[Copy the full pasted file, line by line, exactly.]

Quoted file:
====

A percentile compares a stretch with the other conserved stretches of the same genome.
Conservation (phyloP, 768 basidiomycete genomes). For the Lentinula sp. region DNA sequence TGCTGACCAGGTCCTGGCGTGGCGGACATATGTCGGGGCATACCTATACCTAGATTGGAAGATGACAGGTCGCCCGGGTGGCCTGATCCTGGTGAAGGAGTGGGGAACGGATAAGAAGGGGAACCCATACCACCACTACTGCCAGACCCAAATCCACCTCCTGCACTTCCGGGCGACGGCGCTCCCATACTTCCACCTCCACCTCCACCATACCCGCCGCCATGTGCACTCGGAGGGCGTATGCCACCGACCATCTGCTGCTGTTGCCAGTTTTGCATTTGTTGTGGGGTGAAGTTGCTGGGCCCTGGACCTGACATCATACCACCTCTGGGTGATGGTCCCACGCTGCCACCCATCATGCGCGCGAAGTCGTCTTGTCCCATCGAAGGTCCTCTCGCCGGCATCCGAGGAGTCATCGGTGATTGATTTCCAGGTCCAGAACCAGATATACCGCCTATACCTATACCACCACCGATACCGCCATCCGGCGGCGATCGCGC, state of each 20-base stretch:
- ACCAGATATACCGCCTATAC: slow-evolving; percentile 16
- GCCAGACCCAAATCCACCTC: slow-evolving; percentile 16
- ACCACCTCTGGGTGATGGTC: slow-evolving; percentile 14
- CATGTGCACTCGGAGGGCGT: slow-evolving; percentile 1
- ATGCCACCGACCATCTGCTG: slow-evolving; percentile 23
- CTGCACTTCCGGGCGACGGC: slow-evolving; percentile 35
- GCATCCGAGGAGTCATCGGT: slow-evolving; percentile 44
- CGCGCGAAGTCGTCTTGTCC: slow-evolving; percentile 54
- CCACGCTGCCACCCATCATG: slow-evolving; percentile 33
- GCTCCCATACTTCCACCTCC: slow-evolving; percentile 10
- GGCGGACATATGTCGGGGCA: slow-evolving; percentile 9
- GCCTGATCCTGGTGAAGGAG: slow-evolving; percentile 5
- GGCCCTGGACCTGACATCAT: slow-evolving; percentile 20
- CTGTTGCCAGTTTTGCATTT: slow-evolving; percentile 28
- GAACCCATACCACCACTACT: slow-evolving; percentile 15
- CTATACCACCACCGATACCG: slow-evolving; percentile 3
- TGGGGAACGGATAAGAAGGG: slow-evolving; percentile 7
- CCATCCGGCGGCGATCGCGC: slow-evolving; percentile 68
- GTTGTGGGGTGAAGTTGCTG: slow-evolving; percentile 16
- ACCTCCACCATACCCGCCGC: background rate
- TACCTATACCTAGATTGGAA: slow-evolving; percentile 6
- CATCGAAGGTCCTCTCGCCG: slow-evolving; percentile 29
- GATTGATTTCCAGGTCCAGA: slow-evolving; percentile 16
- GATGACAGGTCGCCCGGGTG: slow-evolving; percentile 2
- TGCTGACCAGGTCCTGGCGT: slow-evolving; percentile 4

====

A percentile compares a stretch with the other conserved stretches of the same genome.
Conservation (phyloP, 768 basidiomycete genomes). For the Lentinula sp. region DNA sequence TGCTGACCAGGTCCTGGCGTGGCGGACATATGTCGGGGCATACCTATACCTAGATTGGAAGATGACAGGTCGCCCGGGTGGCCTGATCCTGGTGAAGGAGTGGGGAACGGATAAGAAGGGGAACCCATACCACCACTACTGCCAGACCCAAATCCACCTCCTGCACTTCCGGGCGACGGCGCTCCCATACTTCCACCTCCACCTCCACCATACCCGCCGCCATGTGCACTCGGAGGGCGTATGCCACCGACCATCTGCTGCTGTTGCCAGTTTTGCATTTGTTGTGGGGTGAAGTTGCTGGGCCCTGGACCTGACATCATACCACCTCTGGGTGATGGTCCCACGCTGCCACCCATCATGCGCGCGAAGTCGTCTTGTCCCATCGAAGGTCCTCTCGCCGGCATCCGAGGAGTCATCGGTGATTGATTTCCAGGTCCAGAACCAGATATACCGCCTATACCTATACCACCACCGATACCGCCATCCGGCGGCGATCGCGC, state of each 20-base stretch:
- ACCAGATATACCGCCTATAC: slow-evolving; percentile 16
- GCCAGACCCAAATCCACCTC: slow-evolving; percentile 16
- ACCACCTCTGGGTGATGGTC: slow-evolving; percentile 14
- CATGTGCACTCGGAGGGCGT: slow-evolving; percentile 1
- ATGCCACCGACCATCTGCTG: slow-evolving; percentile 23
- CTGCACTTCCGGGCGACGGC: slow-evolving; percentile 35
- GCATCCGAGGAGTCATCGGT: slow-evolving; percentile 44
- CGCGCGAAGTCGTCTTGTCC: slow-evolving; percentile 54
- CCACGCTGCCACCCATCATG: slow-evolving; percentile 33
- GCTCCCATACTTCCACCTCC: slow-evolving; percentile 10
- GGCGGACATATGTCGGGGCA: slow-evolving; percentile 9
- GCCTGATCCTGGTGAAGGAG: slow-evolving; percentile 5
- GGCCCTGGACCTGACATCAT: slow-evolving; percentile 20
- CTGTTGCCAGTTTTGCATTT: slow-evolving; percentile 28
- GAACCCATACCACCACTACT: slow-evolving; percentile 15
- CTATACCACCACCGATACCG: slow-evolving; percentile 3
- TGGGGAACGGATAAGAAGGG: slow-evolving; percentile 7
- CCATCCGGCGGCGATCGCGC: slow-evolving; percentile 68
- GTTGTGGGGTGAAGTTGCTG: slow-evolving; percentile 16
- ACCTCCACCATACCCGCCGC: background rate
- TACCTATACCTAGATTGGAA: slow-evolving; percentile 6
- CATCGAAGGTCCTCTCGCCG: slow-evolving; percentile 29
- GATTGATTTCCAGGTCCAGA: slow-evolving; percentile 16
- GATGACAGGTCGCCCGGGTG: slow-evolving; percentile 2
- TGCTGACCAGGTCCTGGCGT: slow-evolving; percentile 4